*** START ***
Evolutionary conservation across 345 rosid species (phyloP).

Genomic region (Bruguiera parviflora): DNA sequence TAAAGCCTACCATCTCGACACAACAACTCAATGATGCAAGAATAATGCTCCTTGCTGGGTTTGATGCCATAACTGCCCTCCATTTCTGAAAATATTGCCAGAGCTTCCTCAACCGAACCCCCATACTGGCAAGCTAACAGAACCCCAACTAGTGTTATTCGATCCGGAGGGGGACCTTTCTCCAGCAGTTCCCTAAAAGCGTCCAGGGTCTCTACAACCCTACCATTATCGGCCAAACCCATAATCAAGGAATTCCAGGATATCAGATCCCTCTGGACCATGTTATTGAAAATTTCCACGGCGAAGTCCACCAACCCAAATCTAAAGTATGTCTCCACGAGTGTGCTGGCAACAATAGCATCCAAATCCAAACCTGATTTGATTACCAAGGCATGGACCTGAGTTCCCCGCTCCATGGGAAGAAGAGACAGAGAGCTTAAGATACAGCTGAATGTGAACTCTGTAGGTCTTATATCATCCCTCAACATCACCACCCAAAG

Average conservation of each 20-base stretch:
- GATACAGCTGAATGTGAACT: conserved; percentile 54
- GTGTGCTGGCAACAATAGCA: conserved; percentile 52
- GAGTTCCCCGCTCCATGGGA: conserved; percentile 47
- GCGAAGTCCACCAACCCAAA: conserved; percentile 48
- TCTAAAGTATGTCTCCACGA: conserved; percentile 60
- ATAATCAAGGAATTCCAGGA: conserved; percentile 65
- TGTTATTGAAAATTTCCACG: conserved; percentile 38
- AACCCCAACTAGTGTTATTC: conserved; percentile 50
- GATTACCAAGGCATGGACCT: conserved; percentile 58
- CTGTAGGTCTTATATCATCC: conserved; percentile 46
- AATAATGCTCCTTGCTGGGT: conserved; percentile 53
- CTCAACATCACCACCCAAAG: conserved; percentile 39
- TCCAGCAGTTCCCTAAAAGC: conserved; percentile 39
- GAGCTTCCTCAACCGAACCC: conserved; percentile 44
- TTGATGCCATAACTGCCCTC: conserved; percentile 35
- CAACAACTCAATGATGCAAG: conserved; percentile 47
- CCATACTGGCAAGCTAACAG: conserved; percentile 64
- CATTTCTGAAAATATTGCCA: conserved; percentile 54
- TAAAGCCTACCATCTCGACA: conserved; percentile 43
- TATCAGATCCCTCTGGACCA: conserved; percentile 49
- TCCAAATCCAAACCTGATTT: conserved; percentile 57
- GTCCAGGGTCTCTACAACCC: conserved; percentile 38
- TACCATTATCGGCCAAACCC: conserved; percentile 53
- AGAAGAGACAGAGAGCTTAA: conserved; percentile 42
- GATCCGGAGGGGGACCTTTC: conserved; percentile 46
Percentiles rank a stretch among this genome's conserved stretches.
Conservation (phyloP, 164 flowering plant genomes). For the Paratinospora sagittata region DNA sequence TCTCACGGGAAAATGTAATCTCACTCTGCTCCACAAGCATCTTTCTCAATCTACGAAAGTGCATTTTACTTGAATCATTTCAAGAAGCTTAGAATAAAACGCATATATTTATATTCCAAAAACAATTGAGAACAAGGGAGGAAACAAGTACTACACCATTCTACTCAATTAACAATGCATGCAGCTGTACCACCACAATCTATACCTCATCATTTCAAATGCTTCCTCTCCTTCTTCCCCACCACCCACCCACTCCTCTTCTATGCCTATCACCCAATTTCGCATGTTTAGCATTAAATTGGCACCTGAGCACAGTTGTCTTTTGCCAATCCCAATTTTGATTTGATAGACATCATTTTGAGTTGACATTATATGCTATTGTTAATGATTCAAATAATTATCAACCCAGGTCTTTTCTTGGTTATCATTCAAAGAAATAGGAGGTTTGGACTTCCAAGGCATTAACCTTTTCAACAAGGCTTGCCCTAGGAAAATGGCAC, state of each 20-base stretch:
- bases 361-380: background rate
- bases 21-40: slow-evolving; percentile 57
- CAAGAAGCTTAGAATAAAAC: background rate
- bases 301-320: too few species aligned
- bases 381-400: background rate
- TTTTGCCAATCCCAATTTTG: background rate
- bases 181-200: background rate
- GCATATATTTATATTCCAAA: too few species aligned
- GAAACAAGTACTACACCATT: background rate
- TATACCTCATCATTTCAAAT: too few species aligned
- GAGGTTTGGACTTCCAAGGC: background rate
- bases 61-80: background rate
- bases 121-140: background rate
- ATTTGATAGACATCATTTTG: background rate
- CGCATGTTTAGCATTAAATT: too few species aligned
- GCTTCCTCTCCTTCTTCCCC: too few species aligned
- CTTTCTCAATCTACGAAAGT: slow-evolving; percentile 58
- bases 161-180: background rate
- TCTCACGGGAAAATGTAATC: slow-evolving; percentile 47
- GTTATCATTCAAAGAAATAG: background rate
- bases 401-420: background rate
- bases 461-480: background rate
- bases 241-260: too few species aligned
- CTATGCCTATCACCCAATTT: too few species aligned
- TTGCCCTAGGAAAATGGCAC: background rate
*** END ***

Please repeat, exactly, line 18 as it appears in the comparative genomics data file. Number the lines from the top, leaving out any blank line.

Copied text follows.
- TTGATGCCATAACTGCCCTC: conserved; percentile 35